Punk may not draw enormous television audiences, but he serves an even bigger purpose: being the company's best TV act. Punk, better than almost anyone on the roster aside from Jericho, understands how to balance being a scripted television character and being a pro wrestler on television. It takes enormous skill to balance doing what is needed for television with what is needed for the pro wrestling artform. Punk has always been good at that, going back to his days on national TV in WWE's ECW. He beyond excelled at it, in my view, in AEW.

On a personal level, I feel Punk saw what I saw and still see now: AEW talent struggling with that pro wrestler-TV character balance. As talented of a wrestler as Hangman Adam Page is, he is underdeveloped as a scripted television character; Maxwell Jacob Friedman is a fantastic promo and a great in-ring performer, but he still needs work on nailing how to be a scripted television character. Ironically, both of their first feuds as World Champions featured Bryan Danielson, and their programs with Danielson inadvertently exposed the issue that has vexed many of AEW’s talent from the very beginning.

I could go on and on about this: a good chunk of the AEW roster needs help in developing as television characters. It is very hard to get that kind of development in AEW considering the company does not employ professional television writers.

And I get it, Punk got offended that some on the AEW roster felt that he had nothing to offer as a veteran. That's for him to get over. I hope that he has used the time he has spent away from the company to do it. However, he wanted to help teach it was important to be as good a TV asset as it is to be a good pro wrestler, or I should say being good at TV is essential to succeeding as a modern pro wrestler. To boot, there are plenty of performers in AEW that benefited from working with him, even if Khan didn't do a good enough job with capitalizing on what I would call the "TV potential" of a program involving Punk.

Look, there is nothing that transpired that night needed to result in Punk's AEW career being over. I think Punk still has a great deal to offer AEW and the industry at large even though he will be 45 this October. He is not the most exciting worker, but he is a brilliant storyteller. Whatever he lacked in so-called "workrate", he made up for it in his fantastic ability to utilize Bret Hart-like skills to tell stories in the ring.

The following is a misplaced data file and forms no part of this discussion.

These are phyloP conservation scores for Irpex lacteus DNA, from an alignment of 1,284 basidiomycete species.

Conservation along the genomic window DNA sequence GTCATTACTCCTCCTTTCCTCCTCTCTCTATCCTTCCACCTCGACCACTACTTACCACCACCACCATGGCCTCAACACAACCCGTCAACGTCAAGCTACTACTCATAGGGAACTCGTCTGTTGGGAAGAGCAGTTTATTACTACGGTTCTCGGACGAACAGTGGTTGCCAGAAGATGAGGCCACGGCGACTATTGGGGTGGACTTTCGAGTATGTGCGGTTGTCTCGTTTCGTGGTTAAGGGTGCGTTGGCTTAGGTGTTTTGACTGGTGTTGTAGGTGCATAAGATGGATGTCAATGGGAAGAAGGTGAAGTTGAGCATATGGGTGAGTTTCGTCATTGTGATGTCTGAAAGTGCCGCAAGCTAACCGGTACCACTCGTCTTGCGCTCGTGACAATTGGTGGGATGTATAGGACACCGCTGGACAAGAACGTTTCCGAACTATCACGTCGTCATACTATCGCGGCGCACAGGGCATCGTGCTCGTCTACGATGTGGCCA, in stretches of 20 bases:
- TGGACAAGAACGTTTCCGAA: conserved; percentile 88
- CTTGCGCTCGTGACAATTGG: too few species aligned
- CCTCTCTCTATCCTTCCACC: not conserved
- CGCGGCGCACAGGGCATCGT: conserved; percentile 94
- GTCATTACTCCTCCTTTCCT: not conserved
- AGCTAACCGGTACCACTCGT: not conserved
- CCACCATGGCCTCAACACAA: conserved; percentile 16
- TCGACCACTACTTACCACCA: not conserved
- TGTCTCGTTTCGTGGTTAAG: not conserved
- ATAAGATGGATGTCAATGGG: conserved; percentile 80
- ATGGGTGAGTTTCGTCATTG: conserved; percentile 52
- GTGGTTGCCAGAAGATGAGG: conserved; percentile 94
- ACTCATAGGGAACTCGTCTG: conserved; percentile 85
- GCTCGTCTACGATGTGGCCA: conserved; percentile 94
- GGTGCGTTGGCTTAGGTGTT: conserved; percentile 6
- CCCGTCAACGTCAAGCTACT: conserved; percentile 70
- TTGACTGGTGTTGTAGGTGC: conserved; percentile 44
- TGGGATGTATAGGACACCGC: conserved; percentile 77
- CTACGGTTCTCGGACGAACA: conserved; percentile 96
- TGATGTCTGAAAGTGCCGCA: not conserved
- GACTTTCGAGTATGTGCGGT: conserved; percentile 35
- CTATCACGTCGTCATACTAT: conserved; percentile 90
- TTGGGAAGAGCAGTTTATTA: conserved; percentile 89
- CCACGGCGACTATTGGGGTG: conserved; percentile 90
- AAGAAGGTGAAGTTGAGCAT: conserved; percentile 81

For every negative backstage story that emerged about Punk during his AEW tenure, there were probably 2 to 3 stories that were definitely positive. As much as AEW tries to promote a big family backstage atmosphere, co-workers are not going to like each other. Even Thunder Rosa, my favorite wrestler, ruffled a great deal of feathers backstage, especially with Britt Baker. It didn't amount to a physical confrontation after a pay per view, but it was serious enough to where it was not unreasonable to wonder about her future with the company.

Echoing Dax, I feel that this is an issue that can be squashed. Scratch that—I know this is an issue that can be squashed. There is a lot of intrigue, interest, and money on the table. Nothing that transpired is worth someone losing their career over. I would feel the same way if it is someone even lower down the card.

With no guarantee that Kenny Omega and The Young Bucks will remain with AEW, Khan needs a cornerstone performer that he can heavily rely on. Yes he does have Jericho, Jon Moxley, and Bryan Danielson, but Punk is a valuable anchor as the best TV act AEW ever signed.

So hopefully Tony Khan will make the right decision and bring back CM Punk. I think the company would be better for it.

EDIT: I think we can say, with confidence, this is most likely not happening and, obviously, I wrote this before the Instagram lash out story broke.

The FanPosts are solely the subjective opinions of Cageside Seats readers and do not necessarily reflect the views of Cageside Seats editors or staff.